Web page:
Abundant Cobalt Outperforms Noble Metal Catalysts

  • Author: ChemSusChem
  • Published Date: 20 April 2021
  • Copyright: Wiley-VCH GmbH
thumbnail image: Abundant Cobalt Outperforms Noble Metal Catalysts

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C–N bond-formation reactions are important in organic synthesis. Amines are key functional groups in many bulk and fine chemicals, pharmaceuticals, and materials. The synthesis of primary amines can be particularly challenging. Catalytic reductive aminations that use hydrogen as a green reducing agent are attractive reactions for the synthesis of amines. Using catalysts based on earth-abundant metals instead of rare noble metals, such as Pd, Pt, Rh, or Ir for such reactions would be preferable. Reusable nanostructured cobalt catalysts, for example, can be used for the synthesis of primary amines. However, due to the low activity of these nanostructured 3d metal catalysts compared with noble metals, harsh reaction conditions are required.

Rhett Kempe, University of Bayreuth, Germany, and colleagues have developed a higly active cobalt catalyst for the synthesis of primary amines via reductive amination, using hydrogen as the reducing agent and easy-to-handle aqueous ammonia as the nitrogen source. The team first prepared a catalyst support by crosslinking the polycarbosilane precursor SMP 10 and acrylonitrile in dimethylformamide using azobisisobutyronitrile as an initiator, followed by pyrolysis and an NaOH treatment to give an N-doped amorphous carbon material. The support was then impregnated with an aqueous solution of Co(NO3)2·6 H2O dissolved in water, pyrolyzed under N2, and reduced under an N2/H2 mixture.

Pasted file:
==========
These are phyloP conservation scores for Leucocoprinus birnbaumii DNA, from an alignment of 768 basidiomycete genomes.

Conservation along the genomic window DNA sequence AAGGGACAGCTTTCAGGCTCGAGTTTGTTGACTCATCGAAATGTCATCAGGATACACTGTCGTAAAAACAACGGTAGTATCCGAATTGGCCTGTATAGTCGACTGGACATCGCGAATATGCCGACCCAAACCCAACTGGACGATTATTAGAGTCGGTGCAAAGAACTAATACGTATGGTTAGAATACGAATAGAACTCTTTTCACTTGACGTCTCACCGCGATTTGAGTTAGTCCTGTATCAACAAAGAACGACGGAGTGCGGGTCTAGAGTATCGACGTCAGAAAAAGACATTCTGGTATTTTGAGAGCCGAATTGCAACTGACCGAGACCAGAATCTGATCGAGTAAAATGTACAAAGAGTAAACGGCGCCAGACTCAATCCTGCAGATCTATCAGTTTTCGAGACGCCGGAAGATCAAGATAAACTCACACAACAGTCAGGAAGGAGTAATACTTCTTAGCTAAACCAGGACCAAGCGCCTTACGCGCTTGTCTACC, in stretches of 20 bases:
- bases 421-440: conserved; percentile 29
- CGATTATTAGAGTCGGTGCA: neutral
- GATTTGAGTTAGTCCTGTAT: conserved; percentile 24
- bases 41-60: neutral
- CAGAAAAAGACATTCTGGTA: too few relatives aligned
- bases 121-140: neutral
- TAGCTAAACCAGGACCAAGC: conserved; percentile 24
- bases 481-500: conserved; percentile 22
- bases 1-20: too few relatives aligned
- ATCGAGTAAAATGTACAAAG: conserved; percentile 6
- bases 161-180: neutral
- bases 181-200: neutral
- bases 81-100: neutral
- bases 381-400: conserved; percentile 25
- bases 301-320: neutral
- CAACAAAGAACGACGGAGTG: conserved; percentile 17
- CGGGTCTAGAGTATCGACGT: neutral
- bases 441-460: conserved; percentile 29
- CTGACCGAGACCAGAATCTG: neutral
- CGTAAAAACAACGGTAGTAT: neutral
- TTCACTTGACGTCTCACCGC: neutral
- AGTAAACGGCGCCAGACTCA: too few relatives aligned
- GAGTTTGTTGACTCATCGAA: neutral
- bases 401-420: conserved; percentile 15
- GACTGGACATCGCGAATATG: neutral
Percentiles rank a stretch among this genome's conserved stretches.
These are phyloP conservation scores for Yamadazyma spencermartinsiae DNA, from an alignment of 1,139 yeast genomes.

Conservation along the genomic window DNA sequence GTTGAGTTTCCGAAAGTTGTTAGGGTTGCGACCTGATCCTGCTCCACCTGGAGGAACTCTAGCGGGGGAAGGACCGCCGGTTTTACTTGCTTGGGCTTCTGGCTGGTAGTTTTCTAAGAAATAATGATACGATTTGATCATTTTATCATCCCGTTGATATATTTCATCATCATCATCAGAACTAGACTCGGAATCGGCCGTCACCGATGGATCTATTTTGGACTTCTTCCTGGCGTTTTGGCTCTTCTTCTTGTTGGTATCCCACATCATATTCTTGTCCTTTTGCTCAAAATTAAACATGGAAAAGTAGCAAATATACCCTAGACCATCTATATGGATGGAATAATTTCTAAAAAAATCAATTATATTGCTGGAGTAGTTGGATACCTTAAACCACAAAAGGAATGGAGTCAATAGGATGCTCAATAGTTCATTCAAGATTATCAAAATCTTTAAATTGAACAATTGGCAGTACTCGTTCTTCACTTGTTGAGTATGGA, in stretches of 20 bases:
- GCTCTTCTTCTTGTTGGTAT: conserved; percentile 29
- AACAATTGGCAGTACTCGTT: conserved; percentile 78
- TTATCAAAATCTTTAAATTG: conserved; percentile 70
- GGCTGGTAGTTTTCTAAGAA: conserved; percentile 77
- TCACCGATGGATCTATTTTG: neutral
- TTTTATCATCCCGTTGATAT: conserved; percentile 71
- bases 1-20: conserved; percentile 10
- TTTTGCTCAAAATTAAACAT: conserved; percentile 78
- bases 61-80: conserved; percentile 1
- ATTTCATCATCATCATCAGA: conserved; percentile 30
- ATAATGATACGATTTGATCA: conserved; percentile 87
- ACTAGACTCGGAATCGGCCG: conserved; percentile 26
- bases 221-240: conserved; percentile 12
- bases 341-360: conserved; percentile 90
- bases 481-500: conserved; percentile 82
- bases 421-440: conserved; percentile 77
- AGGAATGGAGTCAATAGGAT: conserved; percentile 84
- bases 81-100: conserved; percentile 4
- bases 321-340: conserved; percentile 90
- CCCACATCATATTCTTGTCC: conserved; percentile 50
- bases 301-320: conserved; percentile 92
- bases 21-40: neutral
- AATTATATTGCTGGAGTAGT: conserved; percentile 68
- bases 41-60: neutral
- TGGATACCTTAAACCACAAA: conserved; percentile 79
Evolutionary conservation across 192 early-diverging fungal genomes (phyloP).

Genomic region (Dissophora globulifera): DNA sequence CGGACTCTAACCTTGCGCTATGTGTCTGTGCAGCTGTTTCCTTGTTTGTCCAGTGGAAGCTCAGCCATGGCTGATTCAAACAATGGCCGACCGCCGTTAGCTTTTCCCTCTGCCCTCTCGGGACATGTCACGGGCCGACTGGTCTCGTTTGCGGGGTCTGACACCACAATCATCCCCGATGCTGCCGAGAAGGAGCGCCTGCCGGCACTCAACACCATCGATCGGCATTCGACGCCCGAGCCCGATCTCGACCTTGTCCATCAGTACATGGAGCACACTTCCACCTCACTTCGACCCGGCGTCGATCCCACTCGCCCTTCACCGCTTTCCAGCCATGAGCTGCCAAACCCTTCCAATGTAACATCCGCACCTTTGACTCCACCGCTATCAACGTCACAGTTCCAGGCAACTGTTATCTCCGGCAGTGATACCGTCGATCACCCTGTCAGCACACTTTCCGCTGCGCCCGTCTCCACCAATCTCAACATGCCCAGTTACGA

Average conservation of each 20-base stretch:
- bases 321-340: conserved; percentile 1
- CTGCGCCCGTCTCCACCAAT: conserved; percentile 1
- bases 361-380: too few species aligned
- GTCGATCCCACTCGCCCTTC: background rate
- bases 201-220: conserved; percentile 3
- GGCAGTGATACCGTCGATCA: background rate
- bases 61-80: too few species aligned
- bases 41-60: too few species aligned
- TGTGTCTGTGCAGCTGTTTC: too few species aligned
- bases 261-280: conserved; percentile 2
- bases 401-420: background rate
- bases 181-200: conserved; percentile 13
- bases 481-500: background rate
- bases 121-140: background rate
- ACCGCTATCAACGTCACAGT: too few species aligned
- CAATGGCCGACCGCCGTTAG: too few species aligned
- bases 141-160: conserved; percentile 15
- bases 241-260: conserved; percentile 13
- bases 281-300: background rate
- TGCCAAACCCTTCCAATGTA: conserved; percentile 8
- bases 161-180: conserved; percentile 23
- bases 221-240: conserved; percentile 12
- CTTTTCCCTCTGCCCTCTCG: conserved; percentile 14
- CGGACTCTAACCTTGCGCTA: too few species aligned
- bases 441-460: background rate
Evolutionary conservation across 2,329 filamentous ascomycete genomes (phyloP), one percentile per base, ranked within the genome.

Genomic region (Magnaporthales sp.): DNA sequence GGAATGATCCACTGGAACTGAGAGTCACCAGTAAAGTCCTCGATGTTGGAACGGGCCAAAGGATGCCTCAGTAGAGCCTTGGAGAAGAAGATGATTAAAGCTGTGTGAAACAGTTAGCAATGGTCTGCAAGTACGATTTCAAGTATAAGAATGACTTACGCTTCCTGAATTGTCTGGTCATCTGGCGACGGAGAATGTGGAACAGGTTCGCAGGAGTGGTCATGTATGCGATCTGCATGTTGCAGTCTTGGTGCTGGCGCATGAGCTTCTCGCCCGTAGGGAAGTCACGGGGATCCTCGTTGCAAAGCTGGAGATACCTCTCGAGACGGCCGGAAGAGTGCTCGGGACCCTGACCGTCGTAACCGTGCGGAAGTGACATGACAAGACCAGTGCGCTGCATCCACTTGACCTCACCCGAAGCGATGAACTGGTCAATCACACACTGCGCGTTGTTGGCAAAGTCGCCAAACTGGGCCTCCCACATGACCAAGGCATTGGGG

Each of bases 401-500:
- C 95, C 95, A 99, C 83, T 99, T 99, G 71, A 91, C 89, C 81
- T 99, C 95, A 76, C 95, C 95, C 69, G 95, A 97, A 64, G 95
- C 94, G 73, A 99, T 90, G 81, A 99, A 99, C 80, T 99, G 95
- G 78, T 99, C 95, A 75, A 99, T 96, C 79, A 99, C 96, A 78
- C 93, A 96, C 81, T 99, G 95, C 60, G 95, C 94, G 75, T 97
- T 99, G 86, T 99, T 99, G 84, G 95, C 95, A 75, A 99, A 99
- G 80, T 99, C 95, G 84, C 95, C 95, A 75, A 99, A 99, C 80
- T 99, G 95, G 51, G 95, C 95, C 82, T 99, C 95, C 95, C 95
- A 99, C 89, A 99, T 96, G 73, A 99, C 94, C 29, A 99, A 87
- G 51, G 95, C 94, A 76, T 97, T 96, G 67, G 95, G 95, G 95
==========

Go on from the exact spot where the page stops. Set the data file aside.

The resulting catalyst operates under mild conditions (50 °C, 10 bar H2) with a catalyst loading of 1.5 mol%, outperforms commercially available noble metal catalysts, and can be reused. The amination reaction (pictured) has a broad substrate scope and good functional group tolerance. The team attributes the high activity of the catalyst to the amorphous N-doped carbon support, which has small graphitic domains and pores that carry basic NH-functionalities. These NH groups can bind cobalt species and might be involved in catalyzing the condensation step.



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